A Tory minister has claimed they “only came to government in December” so they haven’t been able to do all of the things they’ve wanted to do… despite, you know, his party being in power since 2010.
Transport Secretary Grant Shapps was asked about racial inequality in light of a new report highlighting the disproportionate effect coronavirus has on Black, Asian and Minority Ethnic (BAME) communities.
Wherever there's inequality, we want to root it out. We think there’s no place for inequality – whether that’s people who are particularly vulnerable, as in the case of Covid, or the wider issues of levelling up society. We think there are too many places that have been left behind.
Our entire... if you remember we only came to government in December – with the new government – and our entire manifesto was really about levelling up communities and taking the left behind cases and helping to bring them level. That’s part of our core mission.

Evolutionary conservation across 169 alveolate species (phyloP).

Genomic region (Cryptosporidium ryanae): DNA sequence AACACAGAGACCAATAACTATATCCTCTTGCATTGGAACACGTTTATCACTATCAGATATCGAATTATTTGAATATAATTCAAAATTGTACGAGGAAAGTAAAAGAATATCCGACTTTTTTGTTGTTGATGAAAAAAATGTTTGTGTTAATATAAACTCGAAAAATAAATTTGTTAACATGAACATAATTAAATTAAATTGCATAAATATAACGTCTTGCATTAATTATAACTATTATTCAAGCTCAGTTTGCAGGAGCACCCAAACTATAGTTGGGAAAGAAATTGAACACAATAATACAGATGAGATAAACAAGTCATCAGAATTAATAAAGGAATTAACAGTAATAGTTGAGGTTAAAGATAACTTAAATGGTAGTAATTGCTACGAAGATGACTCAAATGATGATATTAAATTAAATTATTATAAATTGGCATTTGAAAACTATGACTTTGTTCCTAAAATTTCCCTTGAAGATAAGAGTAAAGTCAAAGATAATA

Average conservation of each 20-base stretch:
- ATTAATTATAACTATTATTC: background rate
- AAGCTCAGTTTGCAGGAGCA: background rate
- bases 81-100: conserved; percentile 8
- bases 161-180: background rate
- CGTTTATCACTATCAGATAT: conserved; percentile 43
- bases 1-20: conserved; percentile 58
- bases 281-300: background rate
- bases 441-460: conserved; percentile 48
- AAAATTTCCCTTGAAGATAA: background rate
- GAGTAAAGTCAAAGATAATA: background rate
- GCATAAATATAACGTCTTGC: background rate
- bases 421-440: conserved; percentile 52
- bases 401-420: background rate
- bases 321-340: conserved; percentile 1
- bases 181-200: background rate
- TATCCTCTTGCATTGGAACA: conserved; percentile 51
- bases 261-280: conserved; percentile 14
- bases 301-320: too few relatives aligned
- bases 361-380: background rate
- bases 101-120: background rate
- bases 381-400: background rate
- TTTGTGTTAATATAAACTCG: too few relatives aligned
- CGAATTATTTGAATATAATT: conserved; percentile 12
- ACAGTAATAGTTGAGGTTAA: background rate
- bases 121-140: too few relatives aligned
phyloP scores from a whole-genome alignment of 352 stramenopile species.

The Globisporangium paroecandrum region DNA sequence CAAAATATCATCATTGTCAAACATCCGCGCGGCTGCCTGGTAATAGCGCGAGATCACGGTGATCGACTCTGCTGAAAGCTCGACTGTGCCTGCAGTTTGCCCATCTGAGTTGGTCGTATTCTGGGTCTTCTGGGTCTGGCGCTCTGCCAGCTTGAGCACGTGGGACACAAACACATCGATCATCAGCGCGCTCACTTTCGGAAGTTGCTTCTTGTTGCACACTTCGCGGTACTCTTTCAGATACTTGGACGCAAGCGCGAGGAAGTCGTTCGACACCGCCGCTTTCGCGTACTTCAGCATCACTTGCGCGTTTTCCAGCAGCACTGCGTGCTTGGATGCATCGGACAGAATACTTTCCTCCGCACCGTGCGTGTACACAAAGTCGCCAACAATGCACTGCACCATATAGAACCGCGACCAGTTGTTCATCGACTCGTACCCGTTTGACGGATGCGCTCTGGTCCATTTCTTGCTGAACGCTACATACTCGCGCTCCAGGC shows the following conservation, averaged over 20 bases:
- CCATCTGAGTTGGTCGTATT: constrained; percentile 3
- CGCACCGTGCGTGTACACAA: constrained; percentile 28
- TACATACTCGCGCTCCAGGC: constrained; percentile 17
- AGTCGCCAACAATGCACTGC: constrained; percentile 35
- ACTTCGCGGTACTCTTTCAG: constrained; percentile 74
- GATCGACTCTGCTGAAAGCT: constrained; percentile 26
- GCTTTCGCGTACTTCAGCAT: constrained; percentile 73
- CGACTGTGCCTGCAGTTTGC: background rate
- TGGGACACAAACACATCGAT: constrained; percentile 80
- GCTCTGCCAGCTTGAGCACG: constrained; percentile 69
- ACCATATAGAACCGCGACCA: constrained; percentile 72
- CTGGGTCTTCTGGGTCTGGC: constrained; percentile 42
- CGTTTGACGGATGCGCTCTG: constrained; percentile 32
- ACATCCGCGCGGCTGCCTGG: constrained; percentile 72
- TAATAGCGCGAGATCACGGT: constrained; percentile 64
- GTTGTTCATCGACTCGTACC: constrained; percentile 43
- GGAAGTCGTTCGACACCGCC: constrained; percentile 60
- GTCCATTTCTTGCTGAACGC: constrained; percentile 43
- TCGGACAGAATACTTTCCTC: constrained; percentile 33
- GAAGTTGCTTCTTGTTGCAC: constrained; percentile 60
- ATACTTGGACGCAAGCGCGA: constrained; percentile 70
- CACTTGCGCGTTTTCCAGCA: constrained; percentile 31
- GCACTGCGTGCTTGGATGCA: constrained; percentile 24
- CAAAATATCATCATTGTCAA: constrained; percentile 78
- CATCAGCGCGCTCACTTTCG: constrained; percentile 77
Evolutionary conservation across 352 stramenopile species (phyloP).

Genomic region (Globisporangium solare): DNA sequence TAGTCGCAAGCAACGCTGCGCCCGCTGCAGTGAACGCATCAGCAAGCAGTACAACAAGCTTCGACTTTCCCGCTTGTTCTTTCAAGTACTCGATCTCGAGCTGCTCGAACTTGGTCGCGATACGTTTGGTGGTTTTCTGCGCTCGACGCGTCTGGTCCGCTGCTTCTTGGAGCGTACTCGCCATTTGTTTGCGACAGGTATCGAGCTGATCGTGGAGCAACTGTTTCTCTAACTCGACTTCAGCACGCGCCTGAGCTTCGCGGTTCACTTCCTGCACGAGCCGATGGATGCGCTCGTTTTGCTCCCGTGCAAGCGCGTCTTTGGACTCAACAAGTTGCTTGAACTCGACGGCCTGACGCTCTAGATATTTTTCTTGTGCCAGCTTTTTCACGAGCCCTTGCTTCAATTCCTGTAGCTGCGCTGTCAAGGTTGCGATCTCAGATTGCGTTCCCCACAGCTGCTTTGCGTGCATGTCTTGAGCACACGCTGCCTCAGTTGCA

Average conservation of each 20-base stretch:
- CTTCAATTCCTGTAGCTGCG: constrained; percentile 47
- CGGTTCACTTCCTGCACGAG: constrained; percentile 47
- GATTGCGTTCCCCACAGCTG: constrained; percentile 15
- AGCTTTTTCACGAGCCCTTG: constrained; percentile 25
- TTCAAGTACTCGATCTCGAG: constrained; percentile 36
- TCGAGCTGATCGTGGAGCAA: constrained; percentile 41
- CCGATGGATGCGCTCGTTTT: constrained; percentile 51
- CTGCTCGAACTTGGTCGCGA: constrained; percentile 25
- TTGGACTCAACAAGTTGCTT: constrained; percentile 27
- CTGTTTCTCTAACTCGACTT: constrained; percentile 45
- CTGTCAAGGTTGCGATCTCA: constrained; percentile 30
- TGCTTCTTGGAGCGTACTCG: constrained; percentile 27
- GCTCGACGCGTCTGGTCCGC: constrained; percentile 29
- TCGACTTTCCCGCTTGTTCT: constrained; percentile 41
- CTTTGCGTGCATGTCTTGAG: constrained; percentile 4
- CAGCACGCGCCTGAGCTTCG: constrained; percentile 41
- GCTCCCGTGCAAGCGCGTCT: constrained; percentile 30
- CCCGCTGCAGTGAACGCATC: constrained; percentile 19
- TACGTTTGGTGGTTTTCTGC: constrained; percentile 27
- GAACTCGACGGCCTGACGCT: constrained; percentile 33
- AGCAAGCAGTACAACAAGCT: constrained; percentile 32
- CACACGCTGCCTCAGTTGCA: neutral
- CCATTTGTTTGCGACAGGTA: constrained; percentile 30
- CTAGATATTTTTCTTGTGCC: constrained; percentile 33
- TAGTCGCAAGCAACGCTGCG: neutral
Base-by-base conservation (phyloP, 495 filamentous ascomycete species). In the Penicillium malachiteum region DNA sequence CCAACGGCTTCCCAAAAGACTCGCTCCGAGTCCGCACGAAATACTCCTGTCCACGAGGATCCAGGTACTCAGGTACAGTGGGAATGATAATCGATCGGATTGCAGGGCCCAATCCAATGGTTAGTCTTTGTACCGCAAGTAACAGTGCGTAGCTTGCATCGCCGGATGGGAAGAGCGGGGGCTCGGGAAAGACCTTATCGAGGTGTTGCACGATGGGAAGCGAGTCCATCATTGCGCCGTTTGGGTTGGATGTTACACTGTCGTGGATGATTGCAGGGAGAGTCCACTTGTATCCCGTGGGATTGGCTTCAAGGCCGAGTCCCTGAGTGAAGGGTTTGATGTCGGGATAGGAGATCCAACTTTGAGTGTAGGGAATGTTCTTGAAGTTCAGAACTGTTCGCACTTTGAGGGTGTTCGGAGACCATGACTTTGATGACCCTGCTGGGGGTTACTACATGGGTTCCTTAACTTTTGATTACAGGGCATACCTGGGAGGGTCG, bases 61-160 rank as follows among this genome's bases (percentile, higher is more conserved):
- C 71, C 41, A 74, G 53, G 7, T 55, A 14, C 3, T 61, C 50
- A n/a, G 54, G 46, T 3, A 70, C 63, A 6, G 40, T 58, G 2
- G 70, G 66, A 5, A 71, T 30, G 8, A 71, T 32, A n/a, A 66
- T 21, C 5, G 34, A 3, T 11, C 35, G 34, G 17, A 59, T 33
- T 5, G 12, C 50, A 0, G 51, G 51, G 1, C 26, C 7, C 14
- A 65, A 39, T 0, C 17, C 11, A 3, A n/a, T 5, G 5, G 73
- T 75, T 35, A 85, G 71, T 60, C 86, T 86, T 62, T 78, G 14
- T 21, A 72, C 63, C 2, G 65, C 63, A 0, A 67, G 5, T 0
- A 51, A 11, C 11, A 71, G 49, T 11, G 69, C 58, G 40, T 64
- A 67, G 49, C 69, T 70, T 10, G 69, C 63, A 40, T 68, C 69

While it’s true the current government won the 12 December election last year, the Tory Party has ruled since David Cameron in 2010.
Shapps himself was Minister of State for Housing and Local Government from 2010-2012, Minister of State, Department for International Development in 2015 and then Secretary of State for Transport in 2019.
The Tory MP’s comments infuriated people on social media, who thought he was trying to shirk responsibility for the problem of racial inequality:
Grant Shapps - "We only came to Government in December" 🤔
So the past 10 years of Tory Govt just gets airbrushed f… https://t.co/jCr6piXKnR
@Haggis_UK @sallydipple Shapps neatly erasing the whole of the last 10 years. Hey, I thought the Tories had been in… https://t.co/4z8dY9hOuk
— Heather (not cowering but cautious) #FBNHS (@Heather (not cowering but cautious) #FBNHS)
During that same interview, Shapps said “let's not pretend there's some sort of magic solution to these things” before applauding Equalities Minister Kemi Badenoch for taking the report forward.
According to a government report released this week, people of Chinese, Indian, Pakistani, other Asian, Caribbean and other black ethnicity had between a 10 per cent and 50 per cent higher risk of death when compared to white British people.
At the time of writing, over 283,000 people have tested positive for coronavirus in the UK and over 40,000 have died.